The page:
Spanish lesson Tuesdays have placed me in a bit of a hotbed of new and buzzy NYC restaurants. In addition to Cosme, Upland opened late last year with all eyes upon it, as the chef was partnering up with mega restaurateur Stephen Starr (e.g., Morimoto) and leaving his post at the much beloved Il Buco Alimentari. When Pete Wells at The New York Times gave it a very good review a few weeks ago, I immediately looked for a post-Spanish reservation and was a bit gobsmacked that I got one. Given the crowds that can occur post-NYT review, I didn’t want to risk trying to get a seat at the bar. And well, Cosme has turned me off trying for such seats at new places for a while.
If you had told me that I was visiting on Saturday at eight o’clock, I would have believed you. It was wall-to-wall people in the bar, the dining room was full, and there were many people hovering in the large entranceway when I visited last week. This was significant to me because Upland isn’t a tiny 50-seat downtown place where you knock elbows with the table next to you. Upland is a seriously large Starr endeavor where there is ample room for everything, the crowd visually cueing that this is a place you’re supposed to want to visit. How nice that there was room for my coat AND bag on the banquette. I might have even been able to lay down without touching my neighbours. My neighbours were a mix of what you might expect to find in the Flatiron on a Tuesday night or at a recently reviewed restaurant: after work suited types, after work casual types, the young and beautiful, clearly moneyed young and old. And heaps who look like they don’t use Open Table like plebes like me do.
I ordered with no sense of adventure by going with dishes that were highlighted as standouts in numerous reviews I had read. Eating alone was not ideal, as I would have loved to have shared a bunch of appetizers and then gotten my own main or pasta. There are a number of vegetable dishes that sound good, but I wasn’t sure if I would like a whole plate of just one vegetable for myself. So, I went with the Caesar salad. And it might be a new favourite. I love the romaine salad at Roberta’s for being a Caesar/not officially a Caesar, but this one might top it for its assertive anchovy dressing. Definitely not for those who don’t like those little fishes. The range of lettuces was nice, but I will complain that the kale seemed a bit wilted. Or was it just over-massaged? It easily or should have been shared by two people, but I had no problem finishing it by myself.
To make up for that, I didn’t embarrass myself by eating the whole loaf of house bread with cultured butter. The couple next to me didn’t touch theirs’, so I thought eating only two-thirds of it would nicely hide my addiction.
Given Chef Justin Smillie had come from Il Buco Alimentari, where the pastas are terrific, I knew that I wanted to have a pasta as my main. They all were enticing, but given my newfound love of chicken livers and the endless praise for this dish, I went with the estrella. It’s a star-shaped tubular pasta that is about the length of one-and-a-half penne shapes. It was nice and chewy and the ridges picked up the chicken liver sauce well. There was nothing liver-y about the sauce. It was just like one of the best Bologneses you’ve ever tasted. It had a meaty richness that was enhanced by fragrant herbs. The livers themselves were so finely minced that you could tell a child (or someone like me) that it was some other ground meat, and we’d not bat a lash as we dug in. The length of the tubes was slightly awkward though. I had to use my fork (no knife provided, but a spoon was, oddly) to cut them in half to be able to eat the dish with some decorum. This reminded me of how my mom eats a plate of spaghetti. Working from the bottom of her plate to the top, she works her way through by cutting the noodles into bite-size portions with her fork, which she then scoops up. This annoys me as much as American cutlery usage bothers my Continental-style (#forever) European-bred friends. Nails on a chalkboard. I could have asked for a knife, but not providing me one suggests that I was not to use one. Maybe I’m just clueless in pasta etiquette. Maybe my mouth is just too little for the tubes. The portion leaned more towards a proper primi size, but as I ate all the salad and a good chunk of the bread, it sufficed. Had I not, perhaps too small as a standalone order. But who eats like that anymore?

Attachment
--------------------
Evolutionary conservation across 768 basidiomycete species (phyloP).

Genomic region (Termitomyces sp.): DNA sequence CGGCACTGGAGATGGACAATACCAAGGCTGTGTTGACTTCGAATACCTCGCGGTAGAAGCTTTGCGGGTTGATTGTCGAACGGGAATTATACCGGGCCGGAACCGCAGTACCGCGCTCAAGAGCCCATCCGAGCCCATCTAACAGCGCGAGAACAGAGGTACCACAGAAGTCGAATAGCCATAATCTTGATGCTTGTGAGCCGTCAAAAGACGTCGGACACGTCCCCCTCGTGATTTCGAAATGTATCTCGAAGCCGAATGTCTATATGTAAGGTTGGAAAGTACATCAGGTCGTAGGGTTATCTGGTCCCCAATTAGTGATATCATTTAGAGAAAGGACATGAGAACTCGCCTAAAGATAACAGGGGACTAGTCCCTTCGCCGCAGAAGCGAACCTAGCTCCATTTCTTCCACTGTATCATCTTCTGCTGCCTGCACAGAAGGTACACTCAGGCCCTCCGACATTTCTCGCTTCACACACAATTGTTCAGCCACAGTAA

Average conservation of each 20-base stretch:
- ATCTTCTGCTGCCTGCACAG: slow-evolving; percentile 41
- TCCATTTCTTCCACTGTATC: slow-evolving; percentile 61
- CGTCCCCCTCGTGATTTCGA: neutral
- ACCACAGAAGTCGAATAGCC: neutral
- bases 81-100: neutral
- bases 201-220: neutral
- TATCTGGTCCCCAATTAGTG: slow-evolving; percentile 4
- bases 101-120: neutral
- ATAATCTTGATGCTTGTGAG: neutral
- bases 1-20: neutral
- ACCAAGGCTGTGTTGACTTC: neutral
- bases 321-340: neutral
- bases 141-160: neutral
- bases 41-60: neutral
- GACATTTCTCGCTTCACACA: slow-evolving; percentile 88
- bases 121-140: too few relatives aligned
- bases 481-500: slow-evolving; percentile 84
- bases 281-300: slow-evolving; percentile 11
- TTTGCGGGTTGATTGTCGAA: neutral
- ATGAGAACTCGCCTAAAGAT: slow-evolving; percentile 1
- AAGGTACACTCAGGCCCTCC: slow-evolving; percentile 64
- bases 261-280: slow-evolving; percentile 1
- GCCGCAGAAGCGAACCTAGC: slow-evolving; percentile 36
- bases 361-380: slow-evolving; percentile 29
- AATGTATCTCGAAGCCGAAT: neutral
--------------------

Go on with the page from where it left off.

No dessert interested me, and by that time, I was a little bit tired of eavesdropping on the two (male) boobs sitting to my left and avoiding the view of the couple canoodling on my right. As a solo female diner, I rarely get outstanding service, so I can only say that they were friendly and timely. I would happily go back, but only if I knew I could secure a table. The location and crowd aren’t inviting enough for me to want to wait endlessly for a table. But I did get some supreme whiffs from the ‘ndjua pizza on the boobs’ table, and I’ve kind of been dreaming about trying it ever since.